Q&A with Eric Boonstra, vice president and general manager of data centres, Iron Mountain
Capaicty speak to Eric Boonstra, vice president and general manager of data centres at Iron Mountain - ahead of this year's Capacity Europe in London.
How would you describe the state of the European data centre market?
In two words: still growing. In an article I wrote for DataCenterFrontier.com, I cited two separate CAGR’s from CBRE – 8% CAGR for the FLAP (Frankfurt, London, Amsterdam, and Paris) markets and 12% CAGR for the Nordic markets. In terms of global colocation revenue, 451 Research data ranks EMEA third to the US and APAC with a 19% share. However, according to CBRE, the first half of 2018 has been a record-breaking stretch in terms of both new supply and market demand for Western Europe. The real estate firm cites 95 MW of capacity delivered in 2018 with another 82 MW potentially to be added before the year is finished.
What are the biggest trends/factors affecting the European data centre market?
While it’s not new, cloud affects the data center market more than anything else. First and foremost, cloud has led to more IT outsourcing and less in-house decisions. Multi-cloud / hybrid IT plays well for the colocation value proposition as we put the customer closer to the clouds and carriers they need to access all under one roof. Hyperscale demand is affecting the global data center market and Europe is no different. We are seeing US-based hyperscalers and now APAC cloud/hyperscalers with huge requirements as they extend their offering across the globe. GDPR has put restrictions on where an organisation can store/process their data as well as policies for crossing borders. This is causing more development needs in individuals countries for businesses who operate in multiple EU markets.
Is network’s role becoming more or less important as the data centre industry evolves?
More important. Critical to the data centre industry. As stated earlier, we live in a multi-cloud world with more data than ever before being transferred from one place to another. The more data and the more repositories for that data, the bigger the pipes needed to ensure proper IT systems performance and end user satisfaction. Today, we are conditioned to expect zero performance degradation regardless of size and complexity. Also, with cyber security as a constant focus, multiple network services providers is mandatory for continuity of operations. Network will be even more crucial with continued market consolidation and global colocation proliferation.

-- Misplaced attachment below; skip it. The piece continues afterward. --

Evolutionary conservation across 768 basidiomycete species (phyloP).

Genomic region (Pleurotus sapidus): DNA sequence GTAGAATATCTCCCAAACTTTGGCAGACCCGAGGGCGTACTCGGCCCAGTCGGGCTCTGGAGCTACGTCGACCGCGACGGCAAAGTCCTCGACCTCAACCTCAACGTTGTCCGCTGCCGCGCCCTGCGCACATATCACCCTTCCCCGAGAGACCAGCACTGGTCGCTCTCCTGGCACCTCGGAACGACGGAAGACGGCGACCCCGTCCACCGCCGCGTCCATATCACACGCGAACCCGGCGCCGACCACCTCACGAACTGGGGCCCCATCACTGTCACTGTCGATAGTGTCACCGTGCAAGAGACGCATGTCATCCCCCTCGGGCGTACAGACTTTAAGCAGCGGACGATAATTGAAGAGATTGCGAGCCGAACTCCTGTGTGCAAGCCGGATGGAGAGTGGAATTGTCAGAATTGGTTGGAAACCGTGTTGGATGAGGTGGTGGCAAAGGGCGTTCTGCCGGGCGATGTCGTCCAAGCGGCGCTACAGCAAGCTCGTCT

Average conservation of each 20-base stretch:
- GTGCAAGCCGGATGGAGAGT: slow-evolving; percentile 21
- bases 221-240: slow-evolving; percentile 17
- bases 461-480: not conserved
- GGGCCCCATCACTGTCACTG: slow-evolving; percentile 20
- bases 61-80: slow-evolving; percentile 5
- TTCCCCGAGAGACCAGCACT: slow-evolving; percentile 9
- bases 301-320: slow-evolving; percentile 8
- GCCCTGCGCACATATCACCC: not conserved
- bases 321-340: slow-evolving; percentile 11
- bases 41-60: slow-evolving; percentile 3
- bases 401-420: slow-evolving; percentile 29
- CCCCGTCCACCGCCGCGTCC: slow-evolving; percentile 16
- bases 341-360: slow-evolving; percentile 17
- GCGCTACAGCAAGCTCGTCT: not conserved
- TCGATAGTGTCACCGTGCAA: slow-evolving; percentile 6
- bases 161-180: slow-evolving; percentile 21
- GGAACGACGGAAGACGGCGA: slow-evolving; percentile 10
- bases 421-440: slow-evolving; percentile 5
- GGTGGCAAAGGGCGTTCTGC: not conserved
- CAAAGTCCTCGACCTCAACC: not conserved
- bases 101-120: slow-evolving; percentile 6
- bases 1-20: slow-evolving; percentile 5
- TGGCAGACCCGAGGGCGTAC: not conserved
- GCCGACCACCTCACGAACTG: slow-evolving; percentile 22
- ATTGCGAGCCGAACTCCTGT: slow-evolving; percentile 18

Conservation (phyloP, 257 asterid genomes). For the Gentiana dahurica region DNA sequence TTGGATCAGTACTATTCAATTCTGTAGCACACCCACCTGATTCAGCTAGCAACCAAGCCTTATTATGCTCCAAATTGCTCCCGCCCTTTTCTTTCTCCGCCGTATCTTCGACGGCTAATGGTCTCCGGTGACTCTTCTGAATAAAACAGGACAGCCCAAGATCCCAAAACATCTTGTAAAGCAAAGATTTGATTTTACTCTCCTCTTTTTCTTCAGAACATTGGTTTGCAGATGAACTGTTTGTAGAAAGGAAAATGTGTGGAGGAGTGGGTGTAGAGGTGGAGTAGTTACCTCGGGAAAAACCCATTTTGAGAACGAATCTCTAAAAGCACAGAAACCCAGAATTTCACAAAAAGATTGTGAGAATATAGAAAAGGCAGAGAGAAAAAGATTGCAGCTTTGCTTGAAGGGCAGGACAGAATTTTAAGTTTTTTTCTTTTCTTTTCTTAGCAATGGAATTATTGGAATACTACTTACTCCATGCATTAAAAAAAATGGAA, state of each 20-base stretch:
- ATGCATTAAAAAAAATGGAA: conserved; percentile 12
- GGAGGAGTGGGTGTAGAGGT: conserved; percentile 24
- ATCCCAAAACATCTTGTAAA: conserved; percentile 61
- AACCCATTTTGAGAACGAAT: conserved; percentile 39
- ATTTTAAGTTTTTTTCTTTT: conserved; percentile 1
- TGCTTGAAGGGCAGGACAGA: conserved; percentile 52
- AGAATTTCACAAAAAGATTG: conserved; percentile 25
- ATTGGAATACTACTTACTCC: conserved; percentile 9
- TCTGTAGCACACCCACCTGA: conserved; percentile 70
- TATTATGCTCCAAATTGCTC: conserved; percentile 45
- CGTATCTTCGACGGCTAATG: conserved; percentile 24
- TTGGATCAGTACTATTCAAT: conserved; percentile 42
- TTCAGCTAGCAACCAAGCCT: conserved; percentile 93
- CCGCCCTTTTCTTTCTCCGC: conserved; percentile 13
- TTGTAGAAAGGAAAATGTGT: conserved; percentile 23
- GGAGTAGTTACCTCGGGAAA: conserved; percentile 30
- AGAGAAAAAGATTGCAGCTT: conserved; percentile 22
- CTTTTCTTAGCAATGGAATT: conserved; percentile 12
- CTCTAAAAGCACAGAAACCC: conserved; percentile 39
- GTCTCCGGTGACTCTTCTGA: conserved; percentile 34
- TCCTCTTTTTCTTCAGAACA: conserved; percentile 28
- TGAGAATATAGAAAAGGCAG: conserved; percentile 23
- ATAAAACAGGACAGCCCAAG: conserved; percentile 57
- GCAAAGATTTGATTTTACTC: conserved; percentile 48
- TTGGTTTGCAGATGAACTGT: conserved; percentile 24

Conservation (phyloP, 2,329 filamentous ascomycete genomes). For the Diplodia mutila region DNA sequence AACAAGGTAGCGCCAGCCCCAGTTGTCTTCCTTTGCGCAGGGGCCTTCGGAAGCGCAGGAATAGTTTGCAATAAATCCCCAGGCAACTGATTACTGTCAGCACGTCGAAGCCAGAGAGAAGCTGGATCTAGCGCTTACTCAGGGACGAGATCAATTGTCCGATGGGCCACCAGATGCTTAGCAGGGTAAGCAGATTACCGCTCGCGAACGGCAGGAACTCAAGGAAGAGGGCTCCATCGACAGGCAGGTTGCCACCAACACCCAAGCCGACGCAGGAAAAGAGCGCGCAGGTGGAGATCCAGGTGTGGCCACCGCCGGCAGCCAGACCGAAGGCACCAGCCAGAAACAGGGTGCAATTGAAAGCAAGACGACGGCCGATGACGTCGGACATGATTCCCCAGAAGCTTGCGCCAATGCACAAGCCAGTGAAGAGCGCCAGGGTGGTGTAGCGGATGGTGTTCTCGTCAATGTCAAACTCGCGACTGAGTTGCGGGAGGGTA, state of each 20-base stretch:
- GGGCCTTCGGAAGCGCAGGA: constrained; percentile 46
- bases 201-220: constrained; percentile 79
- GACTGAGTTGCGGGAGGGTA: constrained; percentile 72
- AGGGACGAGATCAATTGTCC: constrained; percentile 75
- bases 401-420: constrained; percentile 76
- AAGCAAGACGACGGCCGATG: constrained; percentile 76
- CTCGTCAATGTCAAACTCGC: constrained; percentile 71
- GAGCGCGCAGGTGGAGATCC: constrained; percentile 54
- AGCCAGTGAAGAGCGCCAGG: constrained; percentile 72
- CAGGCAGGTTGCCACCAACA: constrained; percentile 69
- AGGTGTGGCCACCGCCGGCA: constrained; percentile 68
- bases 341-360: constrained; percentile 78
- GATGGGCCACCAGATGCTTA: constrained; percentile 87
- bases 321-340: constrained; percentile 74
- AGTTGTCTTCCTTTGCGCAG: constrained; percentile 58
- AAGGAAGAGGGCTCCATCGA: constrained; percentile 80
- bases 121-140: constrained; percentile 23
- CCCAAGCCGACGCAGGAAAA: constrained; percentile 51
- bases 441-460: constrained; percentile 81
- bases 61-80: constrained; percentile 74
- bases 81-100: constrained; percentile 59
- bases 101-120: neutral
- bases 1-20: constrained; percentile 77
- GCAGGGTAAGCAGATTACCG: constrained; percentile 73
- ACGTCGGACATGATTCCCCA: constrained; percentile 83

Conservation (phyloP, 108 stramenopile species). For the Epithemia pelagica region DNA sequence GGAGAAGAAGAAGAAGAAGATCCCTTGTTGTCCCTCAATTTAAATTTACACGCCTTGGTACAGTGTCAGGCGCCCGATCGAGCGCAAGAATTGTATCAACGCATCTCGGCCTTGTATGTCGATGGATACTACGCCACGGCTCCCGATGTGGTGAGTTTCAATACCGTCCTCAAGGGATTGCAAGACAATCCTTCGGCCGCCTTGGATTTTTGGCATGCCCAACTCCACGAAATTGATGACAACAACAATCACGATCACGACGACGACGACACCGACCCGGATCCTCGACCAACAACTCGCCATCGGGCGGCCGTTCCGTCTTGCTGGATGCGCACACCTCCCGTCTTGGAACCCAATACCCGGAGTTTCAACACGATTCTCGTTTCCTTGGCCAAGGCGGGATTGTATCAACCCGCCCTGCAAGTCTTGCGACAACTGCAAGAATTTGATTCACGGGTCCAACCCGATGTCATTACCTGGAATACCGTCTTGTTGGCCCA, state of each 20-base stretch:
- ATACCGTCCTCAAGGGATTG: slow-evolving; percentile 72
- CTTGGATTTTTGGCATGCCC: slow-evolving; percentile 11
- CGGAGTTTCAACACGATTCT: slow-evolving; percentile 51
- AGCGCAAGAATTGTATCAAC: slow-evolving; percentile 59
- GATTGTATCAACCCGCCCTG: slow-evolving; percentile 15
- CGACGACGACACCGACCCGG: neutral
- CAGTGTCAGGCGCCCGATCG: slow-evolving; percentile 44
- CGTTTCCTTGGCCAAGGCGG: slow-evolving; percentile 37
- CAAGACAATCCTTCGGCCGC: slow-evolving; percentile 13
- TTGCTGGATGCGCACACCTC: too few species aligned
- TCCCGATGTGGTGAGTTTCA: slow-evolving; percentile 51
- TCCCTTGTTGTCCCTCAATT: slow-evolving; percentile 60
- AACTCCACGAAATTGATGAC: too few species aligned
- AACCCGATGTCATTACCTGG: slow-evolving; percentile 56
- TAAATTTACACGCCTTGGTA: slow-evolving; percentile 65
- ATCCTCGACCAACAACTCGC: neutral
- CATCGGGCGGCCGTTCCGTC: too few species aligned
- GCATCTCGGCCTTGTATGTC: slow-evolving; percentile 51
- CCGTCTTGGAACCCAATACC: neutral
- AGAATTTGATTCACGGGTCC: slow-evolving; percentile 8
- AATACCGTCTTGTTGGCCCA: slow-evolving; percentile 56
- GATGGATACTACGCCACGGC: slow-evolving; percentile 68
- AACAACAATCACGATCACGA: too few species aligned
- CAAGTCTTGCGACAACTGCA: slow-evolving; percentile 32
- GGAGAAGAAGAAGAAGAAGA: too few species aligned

How will mergers and acquisitions affect the European data centre market in 2019 and beyond?
This is one that hits close to home as we just sold EvoSwitch NL to Iron Mountain Data Centers for $235 million and it made us instantly a part of a global colocation offering with 1,100+ customers in four countries and the ability to map our global vision with a well-funded S&P 500 company who is in it for the long haul. Mergers and acquisition (M&A) activity in Europe continues to be strong as large colocation providers look to expand domestic offerings to major global markets in a race to interconnect the globe. Iron Mountain’s acquisition of EvoSwitch NL was not the only deal that made international news. Other significant transactions included the $442M Zenium/CyrusOne transaction, AXA IM/DATA4, and GTT’s acquisition of Interoute for $2.3 billion. Iron Mountain also acquired a Credit Suisse data center in London Slough to bolster its growing EMEA presence as well as in Singapore. Investment is being focused in the FLAP markets, Dublin, Madrid, and Nordic countries. In my opinion, we will continue to see EU market consolidation as the large US and Chinese colocation providers continue to connect their global network road map as well as race to critical mass necessary to be amongst the serious players left standing when it is all said and done. It will affect the market by adding integration capabilities as a core differentiator for companies really going global. Bringing two organisations together – especially in a new country with new languages, cultures, and currencies – is not an easy thing to do.
It looks like green data centers is gaining global momentum again. Are you seeing the same thing? Will it influence the global colocation industry?
I agree. Now that we are part of the Iron Mountain Data Center family, I have been more focused on the North American market than ever before. You are seeing organisations like Iron Mountain, Equinix, Digital Realty Trust investing real money to bring renewable energy to the grid and finding ways to make it good for the customer and the business as well as for the environment. These three organisations are top 10 EPA tech and telecom partners as it pertains to sustainability. They sit alongside the largest IT organisations in the world, which demonstrates the level of commitment. In Europe, thanks to strong legislation mandating green data centres, we have been a leader in sustainability, so it is good to see North America joining the team as we solve one of the top challenges of our industry – large consumption of dirty power. I believe we will see more from a green power product development perspective over the next two years than we have seen to date in the colocation industry.